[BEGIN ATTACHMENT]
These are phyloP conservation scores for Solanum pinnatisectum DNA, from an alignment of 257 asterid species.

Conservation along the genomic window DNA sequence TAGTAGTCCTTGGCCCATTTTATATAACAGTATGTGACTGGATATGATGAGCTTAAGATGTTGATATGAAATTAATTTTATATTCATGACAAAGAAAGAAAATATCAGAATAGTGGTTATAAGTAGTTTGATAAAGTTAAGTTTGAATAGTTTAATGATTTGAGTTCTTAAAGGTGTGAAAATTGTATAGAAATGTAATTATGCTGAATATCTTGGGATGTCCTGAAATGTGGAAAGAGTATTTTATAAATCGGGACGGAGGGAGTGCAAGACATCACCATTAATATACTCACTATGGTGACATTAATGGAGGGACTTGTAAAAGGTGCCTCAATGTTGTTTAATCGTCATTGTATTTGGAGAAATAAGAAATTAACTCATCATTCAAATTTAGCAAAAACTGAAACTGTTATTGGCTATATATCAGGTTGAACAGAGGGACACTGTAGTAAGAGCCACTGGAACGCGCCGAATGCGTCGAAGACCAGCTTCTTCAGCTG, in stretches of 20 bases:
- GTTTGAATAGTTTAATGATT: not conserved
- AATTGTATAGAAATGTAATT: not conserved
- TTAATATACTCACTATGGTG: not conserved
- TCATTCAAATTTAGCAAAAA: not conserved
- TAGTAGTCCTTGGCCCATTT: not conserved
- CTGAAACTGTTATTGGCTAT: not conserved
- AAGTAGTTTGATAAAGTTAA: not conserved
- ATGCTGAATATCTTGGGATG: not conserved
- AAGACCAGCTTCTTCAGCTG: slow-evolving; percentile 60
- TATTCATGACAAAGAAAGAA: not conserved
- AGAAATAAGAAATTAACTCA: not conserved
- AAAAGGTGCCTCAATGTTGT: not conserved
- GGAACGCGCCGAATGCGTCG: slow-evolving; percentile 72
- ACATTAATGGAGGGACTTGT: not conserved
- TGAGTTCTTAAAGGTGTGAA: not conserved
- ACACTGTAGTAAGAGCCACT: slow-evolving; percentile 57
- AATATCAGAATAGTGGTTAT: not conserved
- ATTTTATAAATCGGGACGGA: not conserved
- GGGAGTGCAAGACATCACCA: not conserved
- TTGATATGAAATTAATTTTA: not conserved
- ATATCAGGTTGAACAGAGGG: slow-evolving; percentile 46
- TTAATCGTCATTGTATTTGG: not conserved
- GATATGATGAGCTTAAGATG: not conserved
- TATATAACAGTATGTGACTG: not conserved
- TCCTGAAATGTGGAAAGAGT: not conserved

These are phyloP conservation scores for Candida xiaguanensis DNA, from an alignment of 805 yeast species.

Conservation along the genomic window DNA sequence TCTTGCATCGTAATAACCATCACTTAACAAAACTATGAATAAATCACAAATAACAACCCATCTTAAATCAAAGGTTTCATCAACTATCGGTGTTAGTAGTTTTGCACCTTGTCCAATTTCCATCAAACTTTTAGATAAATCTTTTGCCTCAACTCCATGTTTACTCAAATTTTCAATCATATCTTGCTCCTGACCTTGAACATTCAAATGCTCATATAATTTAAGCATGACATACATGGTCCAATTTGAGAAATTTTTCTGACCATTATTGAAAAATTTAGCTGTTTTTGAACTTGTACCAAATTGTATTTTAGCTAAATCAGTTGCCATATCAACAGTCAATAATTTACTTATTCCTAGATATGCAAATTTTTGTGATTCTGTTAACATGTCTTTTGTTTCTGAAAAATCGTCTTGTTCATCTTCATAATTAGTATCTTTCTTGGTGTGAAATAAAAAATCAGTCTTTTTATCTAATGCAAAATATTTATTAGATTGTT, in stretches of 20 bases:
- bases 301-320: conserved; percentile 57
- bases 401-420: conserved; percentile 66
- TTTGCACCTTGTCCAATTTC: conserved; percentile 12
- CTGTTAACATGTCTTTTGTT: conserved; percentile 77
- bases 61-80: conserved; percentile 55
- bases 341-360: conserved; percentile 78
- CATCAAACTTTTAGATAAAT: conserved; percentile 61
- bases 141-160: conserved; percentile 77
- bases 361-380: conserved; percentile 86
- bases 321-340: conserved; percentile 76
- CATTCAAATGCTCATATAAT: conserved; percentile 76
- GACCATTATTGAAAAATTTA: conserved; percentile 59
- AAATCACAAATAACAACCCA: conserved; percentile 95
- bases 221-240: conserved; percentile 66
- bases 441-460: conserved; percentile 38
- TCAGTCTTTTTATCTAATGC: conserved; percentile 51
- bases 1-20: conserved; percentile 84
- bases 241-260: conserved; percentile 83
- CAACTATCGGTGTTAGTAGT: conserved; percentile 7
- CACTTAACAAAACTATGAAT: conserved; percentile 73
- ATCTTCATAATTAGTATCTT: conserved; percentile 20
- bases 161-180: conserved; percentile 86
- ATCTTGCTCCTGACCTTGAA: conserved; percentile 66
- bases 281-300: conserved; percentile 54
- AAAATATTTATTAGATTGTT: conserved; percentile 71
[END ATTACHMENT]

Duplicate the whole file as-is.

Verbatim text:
These are phyloP conservation scores for Solanum pinnatisectum DNA, from an alignment of 257 asterid species.

Conservation along the genomic window DNA sequence TAGTAGTCCTTGGCCCATTTTATATAACAGTATGTGACTGGATATGATGAGCTTAAGATGTTGATATGAAATTAATTTTATATTCATGACAAAGAAAGAAAATATCAGAATAGTGGTTATAAGTAGTTTGATAAAGTTAAGTTTGAATAGTTTAATGATTTGAGTTCTTAAAGGTGTGAAAATTGTATAGAAATGTAATTATGCTGAATATCTTGGGATGTCCTGAAATGTGGAAAGAGTATTTTATAAATCGGGACGGAGGGAGTGCAAGACATCACCATTAATATACTCACTATGGTGACATTAATGGAGGGACTTGTAAAAGGTGCCTCAATGTTGTTTAATCGTCATTGTATTTGGAGAAATAAGAAATTAACTCATCATTCAAATTTAGCAAAAACTGAAACTGTTATTGGCTATATATCAGGTTGAACAGAGGGACACTGTAGTAAGAGCCACTGGAACGCGCCGAATGCGTCGAAGACCAGCTTCTTCAGCTG, in stretches of 20 bases:
- GTTTGAATAGTTTAATGATT: not conserved
- AATTGTATAGAAATGTAATT: not conserved
- TTAATATACTCACTATGGTG: not conserved
- TCATTCAAATTTAGCAAAAA: not conserved
- TAGTAGTCCTTGGCCCATTT: not conserved
- CTGAAACTGTTATTGGCTAT: not conserved
- AAGTAGTTTGATAAAGTTAA: not conserved
- ATGCTGAATATCTTGGGATG: not conserved
- AAGACCAGCTTCTTCAGCTG: slow-evolving; percentile 60
- TATTCATGACAAAGAAAGAA: not conserved
- AGAAATAAGAAATTAACTCA: not conserved
- AAAAGGTGCCTCAATGTTGT: not conserved
- GGAACGCGCCGAATGCGTCG: slow-evolving; percentile 72
- ACATTAATGGAGGGACTTGT: not conserved
- TGAGTTCTTAAAGGTGTGAA: not conserved
- ACACTGTAGTAAGAGCCACT: slow-evolving; percentile 57
- AATATCAGAATAGTGGTTAT: not conserved
- ATTTTATAAATCGGGACGGA: not conserved
- GGGAGTGCAAGACATCACCA: not conserved
- TTGATATGAAATTAATTTTA: not conserved
- ATATCAGGTTGAACAGAGGG: slow-evolving; percentile 46
- TTAATCGTCATTGTATTTGG: not conserved
- GATATGATGAGCTTAAGATG: not conserved
- TATATAACAGTATGTGACTG: not conserved
- TCCTGAAATGTGGAAAGAGT: not conserved

These are phyloP conservation scores for Candida xiaguanensis DNA, from an alignment of 805 yeast species.

Conservation along the genomic window DNA sequence TCTTGCATCGTAATAACCATCACTTAACAAAACTATGAATAAATCACAAATAACAACCCATCTTAAATCAAAGGTTTCATCAACTATCGGTGTTAGTAGTTTTGCACCTTGTCCAATTTCCATCAAACTTTTAGATAAATCTTTTGCCTCAACTCCATGTTTACTCAAATTTTCAATCATATCTTGCTCCTGACCTTGAACATTCAAATGCTCATATAATTTAAGCATGACATACATGGTCCAATTTGAGAAATTTTTCTGACCATTATTGAAAAATTTAGCTGTTTTTGAACTTGTACCAAATTGTATTTTAGCTAAATCAGTTGCCATATCAACAGTCAATAATTTACTTATTCCTAGATATGCAAATTTTTGTGATTCTGTTAACATGTCTTTTGTTTCTGAAAAATCGTCTTGTTCATCTTCATAATTAGTATCTTTCTTGGTGTGAAATAAAAAATCAGTCTTTTTATCTAATGCAAAATATTTATTAGATTGTT, in stretches of 20 bases:
- bases 301-320: conserved; percentile 57
- bases 401-420: conserved; percentile 66
- TTTGCACCTTGTCCAATTTC: conserved; percentile 12
- CTGTTAACATGTCTTTTGTT: conserved; percentile 77
- bases 61-80: conserved; percentile 55
- bases 341-360: conserved; percentile 78
- CATCAAACTTTTAGATAAAT: conserved; percentile 61
- bases 141-160: conserved; percentile 77
- bases 361-380: conserved; percentile 86
- bases 321-340: conserved; percentile 76
- CATTCAAATGCTCATATAAT: conserved; percentile 76
- GACCATTATTGAAAAATTTA: conserved; percentile 59
- AAATCACAAATAACAACCCA: conserved; percentile 95
- bases 221-240: conserved; percentile 66
- bases 441-460: conserved; percentile 38
- TCAGTCTTTTTATCTAATGC: conserved; percentile 51
- bases 1-20: conserved; percentile 84
- bases 241-260: conserved; percentile 83
- CAACTATCGGTGTTAGTAGT: conserved; percentile 7
- CACTTAACAAAACTATGAAT: conserved; percentile 73
- ATCTTCATAATTAGTATCTT: conserved; percentile 20
- bases 161-180: conserved; percentile 86
- ATCTTGCTCCTGACCTTGAA: conserved; percentile 66
- bases 281-300: conserved; percentile 54
- AAAATATTTATTAGATTGTT: conserved; percentile 71